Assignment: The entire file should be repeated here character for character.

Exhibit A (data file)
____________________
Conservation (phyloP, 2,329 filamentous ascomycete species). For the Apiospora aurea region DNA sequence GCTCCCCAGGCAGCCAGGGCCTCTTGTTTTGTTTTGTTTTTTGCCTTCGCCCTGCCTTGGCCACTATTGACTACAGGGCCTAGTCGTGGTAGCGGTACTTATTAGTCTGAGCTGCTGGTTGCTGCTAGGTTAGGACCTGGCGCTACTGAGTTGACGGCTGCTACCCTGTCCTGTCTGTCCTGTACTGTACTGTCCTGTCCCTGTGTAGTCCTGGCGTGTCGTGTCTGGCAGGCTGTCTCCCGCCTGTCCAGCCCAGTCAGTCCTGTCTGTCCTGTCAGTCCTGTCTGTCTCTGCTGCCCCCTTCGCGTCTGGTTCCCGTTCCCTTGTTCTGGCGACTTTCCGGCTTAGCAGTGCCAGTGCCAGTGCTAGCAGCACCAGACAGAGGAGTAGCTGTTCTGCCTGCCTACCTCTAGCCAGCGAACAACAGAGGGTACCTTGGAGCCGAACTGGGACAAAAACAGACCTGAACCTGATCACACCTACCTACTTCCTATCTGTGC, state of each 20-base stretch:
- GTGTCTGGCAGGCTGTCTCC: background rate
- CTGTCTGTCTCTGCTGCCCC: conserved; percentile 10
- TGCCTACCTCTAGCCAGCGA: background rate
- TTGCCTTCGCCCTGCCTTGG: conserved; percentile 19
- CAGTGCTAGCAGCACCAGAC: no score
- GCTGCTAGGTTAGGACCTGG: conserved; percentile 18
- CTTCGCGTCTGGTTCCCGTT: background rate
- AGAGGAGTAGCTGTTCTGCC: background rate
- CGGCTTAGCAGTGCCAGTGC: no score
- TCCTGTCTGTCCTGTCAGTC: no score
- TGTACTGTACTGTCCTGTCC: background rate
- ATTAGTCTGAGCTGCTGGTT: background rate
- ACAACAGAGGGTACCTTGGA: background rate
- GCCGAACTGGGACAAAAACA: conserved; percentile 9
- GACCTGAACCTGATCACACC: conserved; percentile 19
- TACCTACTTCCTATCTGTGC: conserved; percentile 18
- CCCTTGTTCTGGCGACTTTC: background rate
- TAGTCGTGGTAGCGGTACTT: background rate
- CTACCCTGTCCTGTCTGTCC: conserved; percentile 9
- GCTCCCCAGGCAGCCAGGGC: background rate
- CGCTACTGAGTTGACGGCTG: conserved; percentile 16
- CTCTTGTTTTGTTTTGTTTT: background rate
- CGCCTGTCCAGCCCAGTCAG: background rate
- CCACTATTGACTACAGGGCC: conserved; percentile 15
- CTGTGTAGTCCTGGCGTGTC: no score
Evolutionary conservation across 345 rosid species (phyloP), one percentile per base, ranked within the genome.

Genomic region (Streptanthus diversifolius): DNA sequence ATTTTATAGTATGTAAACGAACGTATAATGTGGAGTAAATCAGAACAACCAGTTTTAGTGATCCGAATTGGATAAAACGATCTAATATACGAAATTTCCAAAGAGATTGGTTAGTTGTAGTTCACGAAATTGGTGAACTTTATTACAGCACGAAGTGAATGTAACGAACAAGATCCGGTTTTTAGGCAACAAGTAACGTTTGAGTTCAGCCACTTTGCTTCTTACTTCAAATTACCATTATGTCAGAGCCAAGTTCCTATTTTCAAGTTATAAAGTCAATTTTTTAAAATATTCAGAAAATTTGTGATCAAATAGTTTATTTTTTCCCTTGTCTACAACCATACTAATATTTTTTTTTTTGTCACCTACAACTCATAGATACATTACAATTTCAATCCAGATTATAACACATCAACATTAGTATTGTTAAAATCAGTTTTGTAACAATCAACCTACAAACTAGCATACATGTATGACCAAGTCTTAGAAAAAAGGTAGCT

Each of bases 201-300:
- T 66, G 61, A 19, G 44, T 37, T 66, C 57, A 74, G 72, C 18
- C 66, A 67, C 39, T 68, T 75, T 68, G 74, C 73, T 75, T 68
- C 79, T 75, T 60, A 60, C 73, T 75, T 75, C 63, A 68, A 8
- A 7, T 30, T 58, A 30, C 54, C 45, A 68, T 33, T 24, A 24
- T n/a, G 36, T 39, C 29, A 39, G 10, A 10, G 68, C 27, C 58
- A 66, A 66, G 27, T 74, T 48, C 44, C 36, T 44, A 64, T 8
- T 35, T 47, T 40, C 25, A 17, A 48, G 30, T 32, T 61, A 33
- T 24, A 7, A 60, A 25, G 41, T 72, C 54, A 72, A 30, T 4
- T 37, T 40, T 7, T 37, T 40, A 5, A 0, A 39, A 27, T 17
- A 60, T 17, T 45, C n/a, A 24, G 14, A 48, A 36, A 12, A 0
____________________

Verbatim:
Conservation (phyloP, 2,329 filamentous ascomycete species). For the Apiospora aurea region DNA sequence GCTCCCCAGGCAGCCAGGGCCTCTTGTTTTGTTTTGTTTTTTGCCTTCGCCCTGCCTTGGCCACTATTGACTACAGGGCCTAGTCGTGGTAGCGGTACTTATTAGTCTGAGCTGCTGGTTGCTGCTAGGTTAGGACCTGGCGCTACTGAGTTGACGGCTGCTACCCTGTCCTGTCTGTCCTGTACTGTACTGTCCTGTCCCTGTGTAGTCCTGGCGTGTCGTGTCTGGCAGGCTGTCTCCCGCCTGTCCAGCCCAGTCAGTCCTGTCTGTCCTGTCAGTCCTGTCTGTCTCTGCTGCCCCCTTCGCGTCTGGTTCCCGTTCCCTTGTTCTGGCGACTTTCCGGCTTAGCAGTGCCAGTGCCAGTGCTAGCAGCACCAGACAGAGGAGTAGCTGTTCTGCCTGCCTACCTCTAGCCAGCGAACAACAGAGGGTACCTTGGAGCCGAACTGGGACAAAAACAGACCTGAACCTGATCACACCTACCTACTTCCTATCTGTGC, state of each 20-base stretch:
- GTGTCTGGCAGGCTGTCTCC: background rate
- CTGTCTGTCTCTGCTGCCCC: conserved; percentile 10
- TGCCTACCTCTAGCCAGCGA: background rate
- TTGCCTTCGCCCTGCCTTGG: conserved; percentile 19
- CAGTGCTAGCAGCACCAGAC: no score
- GCTGCTAGGTTAGGACCTGG: conserved; percentile 18
- CTTCGCGTCTGGTTCCCGTT: background rate
- AGAGGAGTAGCTGTTCTGCC: background rate
- CGGCTTAGCAGTGCCAGTGC: no score
- TCCTGTCTGTCCTGTCAGTC: no score
- TGTACTGTACTGTCCTGTCC: background rate
- ATTAGTCTGAGCTGCTGGTT: background rate
- ACAACAGAGGGTACCTTGGA: background rate
- GCCGAACTGGGACAAAAACA: conserved; percentile 9
- GACCTGAACCTGATCACACC: conserved; percentile 19
- TACCTACTTCCTATCTGTGC: conserved; percentile 18
- CCCTTGTTCTGGCGACTTTC: background rate
- TAGTCGTGGTAGCGGTACTT: background rate
- CTACCCTGTCCTGTCTGTCC: conserved; percentile 9
- GCTCCCCAGGCAGCCAGGGC: background rate
- CGCTACTGAGTTGACGGCTG: conserved; percentile 16
- CTCTTGTTTTGTTTTGTTTT: background rate
- CGCCTGTCCAGCCCAGTCAG: background rate
- CCACTATTGACTACAGGGCC: conserved; percentile 15
- CTGTGTAGTCCTGGCGTGTC: no score
Evolutionary conservation across 345 rosid species (phyloP), one percentile per base, ranked within the genome.

Genomic region (Streptanthus diversifolius): DNA sequence ATTTTATAGTATGTAAACGAACGTATAATGTGGAGTAAATCAGAACAACCAGTTTTAGTGATCCGAATTGGATAAAACGATCTAATATACGAAATTTCCAAAGAGATTGGTTAGTTGTAGTTCACGAAATTGGTGAACTTTATTACAGCACGAAGTGAATGTAACGAACAAGATCCGGTTTTTAGGCAACAAGTAACGTTTGAGTTCAGCCACTTTGCTTCTTACTTCAAATTACCATTATGTCAGAGCCAAGTTCCTATTTTCAAGTTATAAAGTCAATTTTTTAAAATATTCAGAAAATTTGTGATCAAATAGTTTATTTTTTCCCTTGTCTACAACCATACTAATATTTTTTTTTTTGTCACCTACAACTCATAGATACATTACAATTTCAATCCAGATTATAACACATCAACATTAGTATTGTTAAAATCAGTTTTGTAACAATCAACCTACAAACTAGCATACATGTATGACCAAGTCTTAGAAAAAAGGTAGCT

Each of bases 201-300:
- T 66, G 61, A 19, G 44, T 37, T 66, C 57, A 74, G 72, C 18
- C 66, A 67, C 39, T 68, T 75, T 68, G 74, C 73, T 75, T 68
- C 79, T 75, T 60, A 60, C 73, T 75, T 75, C 63, A 68, A 8
- A 7, T 30, T 58, A 30, C 54, C 45, A 68, T 33, T 24, A 24
- T n/a, G 36, T 39, C 29, A 39, G 10, A 10, G 68, C 27, C 58
- A 66, A 66, G 27, T 74, T 48, C 44, C 36, T 44, A 64, T 8
- T 35, T 47, T 40, C 25, A 17, A 48, G 30, T 32, T 61, A 33
- T 24, A 7, A 60, A 25, G 41, T 72, C 54, A 72, A 30, T 4
- T 37, T 40, T 7, T 37, T 40, A 5, A 0, A 39, A 27, T 17
- A 60, T 17, T 45, C n/a, A 24, G 14, A 48, A 36, A 12, A 0